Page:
Human Behavior in a Crisis: Confirmation Bias

Julian Koski, Co-Founder and Chief Investment Officer, New Age Alpha
Mar 25, 2020 2:17:26 PM 4 min read

Information Overload

The Rime of the Ancient Mariner once lamented, “Water, water everywhere but not a drop to drink.” Today, as we stare down the most uncertainty we have seen in our investing lifetimes, we face a comparable situation: information everywhere, and no idea how to process it. Will we fall deep into depression, or will we rebound quickly? No one, at this point, has any real answer. The information we might use to reach some type of conclusion is everywhere. What we must prevent is the human tendency to interpret vague or ambiguous information in a biased way. We must avoid the H-Factor.


Confirming the Bias

When overloaded by information, we are forced to pick and choose relevant details. If we’re convinced COVID-19 is the end of civilization, we’ll focus on the bad news. If we’re convinced it’s no worse than the flu, we’ll focus on information suggesting it’s not that bad. This is confirmation bias. We hear what we want to hear to support our prior beliefs.

This bias occurs because we’re not programmed to change our mind. Call it resolving cognitive dissonance or just call it wishful thinking -the unfortunate reality is our mind creates a thesis first and then accumulates supporting data, not the other way around. And when we’re presented with contradictory information, our mind actively works to suppress that information. It’s one cause of the H-Factor and it’s what Charlie Munger called, “a superpower in error-causing psychological tendency.”1 We’re often merely intensifying the commitment to our previously-held opinions, particularly when it involves publicly pronounced beliefs. 

Hard to believe? Look at our leadership. Until things took a serious turn, what did our president say? As recently as March 4, President Trump asserted, in reference to the World Health Organization’s claim of a 3.4% COVID-19 fatality rate, “Well, I think the 3.4% is really a false number. Now this is just my hunch…. Personally, I would say the number is way under 1%.”2 The president wanted to believe the fatality rate was low and so, despite reliable and authoritative claims it was much higher, prevented himself from accepting the information objectively.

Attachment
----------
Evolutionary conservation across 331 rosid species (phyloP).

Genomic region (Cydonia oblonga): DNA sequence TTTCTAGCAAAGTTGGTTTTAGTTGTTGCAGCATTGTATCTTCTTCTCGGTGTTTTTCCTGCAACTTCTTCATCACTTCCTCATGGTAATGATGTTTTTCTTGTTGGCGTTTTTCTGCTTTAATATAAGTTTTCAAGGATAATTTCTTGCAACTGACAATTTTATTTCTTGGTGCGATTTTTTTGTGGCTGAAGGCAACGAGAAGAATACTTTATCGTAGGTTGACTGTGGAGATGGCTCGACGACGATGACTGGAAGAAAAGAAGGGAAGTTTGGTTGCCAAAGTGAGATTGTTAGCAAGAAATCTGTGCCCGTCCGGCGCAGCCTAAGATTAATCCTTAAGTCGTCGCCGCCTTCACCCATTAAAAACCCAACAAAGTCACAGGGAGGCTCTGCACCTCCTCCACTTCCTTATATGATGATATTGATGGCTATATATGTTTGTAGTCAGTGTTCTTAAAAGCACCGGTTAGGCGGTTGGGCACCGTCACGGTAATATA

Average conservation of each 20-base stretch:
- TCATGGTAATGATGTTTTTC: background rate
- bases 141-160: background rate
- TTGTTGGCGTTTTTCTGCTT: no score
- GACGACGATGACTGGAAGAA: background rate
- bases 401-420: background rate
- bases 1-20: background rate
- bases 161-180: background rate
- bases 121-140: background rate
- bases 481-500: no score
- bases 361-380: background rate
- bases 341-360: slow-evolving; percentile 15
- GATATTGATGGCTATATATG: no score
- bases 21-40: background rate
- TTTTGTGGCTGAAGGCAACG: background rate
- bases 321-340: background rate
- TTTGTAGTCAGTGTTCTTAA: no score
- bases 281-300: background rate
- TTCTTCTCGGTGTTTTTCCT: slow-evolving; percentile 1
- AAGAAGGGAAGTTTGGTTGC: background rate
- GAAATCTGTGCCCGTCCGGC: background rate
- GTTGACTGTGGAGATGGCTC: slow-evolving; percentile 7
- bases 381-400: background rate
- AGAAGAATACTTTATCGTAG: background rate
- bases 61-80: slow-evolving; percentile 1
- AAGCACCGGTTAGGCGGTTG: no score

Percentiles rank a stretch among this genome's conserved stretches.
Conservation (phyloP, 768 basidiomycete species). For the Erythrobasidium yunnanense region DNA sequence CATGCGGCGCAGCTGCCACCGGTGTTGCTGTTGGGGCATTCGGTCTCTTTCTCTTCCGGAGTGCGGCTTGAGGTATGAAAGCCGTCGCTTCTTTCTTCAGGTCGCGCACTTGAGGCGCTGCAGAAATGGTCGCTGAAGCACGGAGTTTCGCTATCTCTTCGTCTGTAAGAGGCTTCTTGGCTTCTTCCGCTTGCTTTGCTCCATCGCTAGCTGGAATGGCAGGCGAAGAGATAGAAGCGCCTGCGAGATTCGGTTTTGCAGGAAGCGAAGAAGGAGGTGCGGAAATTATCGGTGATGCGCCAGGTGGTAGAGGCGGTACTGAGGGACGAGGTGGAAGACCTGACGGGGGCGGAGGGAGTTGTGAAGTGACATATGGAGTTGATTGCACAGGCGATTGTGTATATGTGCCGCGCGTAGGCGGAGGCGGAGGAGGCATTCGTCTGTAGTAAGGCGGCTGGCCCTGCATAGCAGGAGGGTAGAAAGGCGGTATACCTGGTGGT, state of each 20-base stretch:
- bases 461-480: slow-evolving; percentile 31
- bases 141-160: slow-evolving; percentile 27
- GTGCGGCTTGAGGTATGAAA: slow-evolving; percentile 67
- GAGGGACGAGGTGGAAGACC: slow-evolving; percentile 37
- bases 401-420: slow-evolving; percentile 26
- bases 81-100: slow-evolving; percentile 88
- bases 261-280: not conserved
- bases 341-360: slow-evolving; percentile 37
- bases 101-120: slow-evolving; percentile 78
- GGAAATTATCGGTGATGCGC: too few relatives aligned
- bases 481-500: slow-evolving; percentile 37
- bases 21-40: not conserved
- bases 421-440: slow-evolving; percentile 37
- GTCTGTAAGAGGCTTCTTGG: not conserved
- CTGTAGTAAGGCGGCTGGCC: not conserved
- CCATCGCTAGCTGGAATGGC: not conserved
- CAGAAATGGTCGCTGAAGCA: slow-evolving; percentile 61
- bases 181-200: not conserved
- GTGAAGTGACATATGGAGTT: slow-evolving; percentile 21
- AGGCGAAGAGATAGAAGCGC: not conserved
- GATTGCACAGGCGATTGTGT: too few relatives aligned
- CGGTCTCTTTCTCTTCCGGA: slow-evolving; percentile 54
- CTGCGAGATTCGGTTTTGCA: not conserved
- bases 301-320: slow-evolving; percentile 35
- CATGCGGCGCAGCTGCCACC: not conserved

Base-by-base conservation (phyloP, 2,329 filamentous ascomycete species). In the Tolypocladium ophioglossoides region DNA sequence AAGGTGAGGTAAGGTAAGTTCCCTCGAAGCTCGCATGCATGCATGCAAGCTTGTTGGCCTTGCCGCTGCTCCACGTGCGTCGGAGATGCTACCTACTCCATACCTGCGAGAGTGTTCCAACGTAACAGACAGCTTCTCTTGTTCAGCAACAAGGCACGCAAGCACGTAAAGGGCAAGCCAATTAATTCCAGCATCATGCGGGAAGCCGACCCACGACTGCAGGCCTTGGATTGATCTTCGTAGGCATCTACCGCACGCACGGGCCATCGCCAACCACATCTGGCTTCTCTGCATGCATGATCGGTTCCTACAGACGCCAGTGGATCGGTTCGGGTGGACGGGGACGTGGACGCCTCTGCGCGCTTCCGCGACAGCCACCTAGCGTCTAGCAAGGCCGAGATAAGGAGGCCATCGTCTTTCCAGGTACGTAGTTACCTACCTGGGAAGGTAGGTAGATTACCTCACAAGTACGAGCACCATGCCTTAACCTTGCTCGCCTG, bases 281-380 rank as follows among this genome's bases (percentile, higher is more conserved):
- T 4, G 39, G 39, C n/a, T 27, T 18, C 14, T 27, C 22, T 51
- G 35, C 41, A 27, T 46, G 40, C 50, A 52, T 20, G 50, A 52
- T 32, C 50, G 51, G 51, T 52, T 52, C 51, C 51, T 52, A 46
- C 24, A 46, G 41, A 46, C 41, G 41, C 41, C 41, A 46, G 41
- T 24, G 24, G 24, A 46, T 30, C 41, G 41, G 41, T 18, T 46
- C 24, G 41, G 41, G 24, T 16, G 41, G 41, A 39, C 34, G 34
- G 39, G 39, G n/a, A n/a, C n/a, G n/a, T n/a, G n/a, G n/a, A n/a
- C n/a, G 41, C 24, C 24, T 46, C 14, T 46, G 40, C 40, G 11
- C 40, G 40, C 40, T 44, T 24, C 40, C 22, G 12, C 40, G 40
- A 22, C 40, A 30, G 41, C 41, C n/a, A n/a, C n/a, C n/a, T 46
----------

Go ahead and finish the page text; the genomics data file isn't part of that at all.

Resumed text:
But confirmation bias doesn’t merely downplay the severity of the crisis. In fact, the opposite might also occur. Those convinced COVID-19 will be catastrophic tend to focus only on the negative. We’ve all seen science fiction movies about catastrophes and pandemics. They range from authentic, near-documentaries to downright silly scarefests based on junk science. Those serious ones are realistic enough for us to be entertained yet, at a certain level, they seep into our subconscious. It’s easy to disregard a zombie apocalypse. But, somewhere deep down, we know how much worse Chernobyl or the Ebola virus outbreak could have been. We get anxious. We get fearful. And our decision-making is subconsciously impacted. Then, when a new catastrophe strikes, we’re primed to confirm those deep-seated fears. Troubling information is weighted too heavily, while comforting information is underweighted or dismissed outright.


Opinions Running Rampant

This tendency is well established by psychology researchers that study anxiety disorders such as obsessive-compulsive disorder (OCD). Patients with OCD will dwell on negative information. “All or nothing thinking,” and, “Catastrophizing,” are examples of confirmation bias at its worst. When presented with an overabundance of information—as we seemingly all are in this COVID-19 crisis—patients are offered too many options to support their obsessive compulsion. Some might say it’s the H-Factor at its worst and most paralyzing. 

Right now, as we try to predict the outcome of a completely unprecedented crisis, it’s easy to fear the worst. Compound that with an overabundance of information and our innate predisposition to confirm preexisting opinions, and many are setting themselves up to panic. Those suffering from a clinical diagnosis of OCD thankfully have medical options for relief and remediation. 

For those of us lucky enough to avoid the affliction, we have the threat of the H-Factor to contend with. The key to controlling it is the recognition of its existence, and then the ability to strip it away. Rely only on the data as it’s presented. Do not infer anything based on pre-existing bias. 

In the next part of this 3-part series, we explore so-called “fake news,” the recognition of its dangerous results and similar attempts at mitigation. Control your biases. Know when human biases are affecting your decision making. Think objectively.




CC: NAA10033

Co-Written by Julian Koski, Co-Founder and Chief Investment Officer and Andy Kern, Senior Portfolio Manager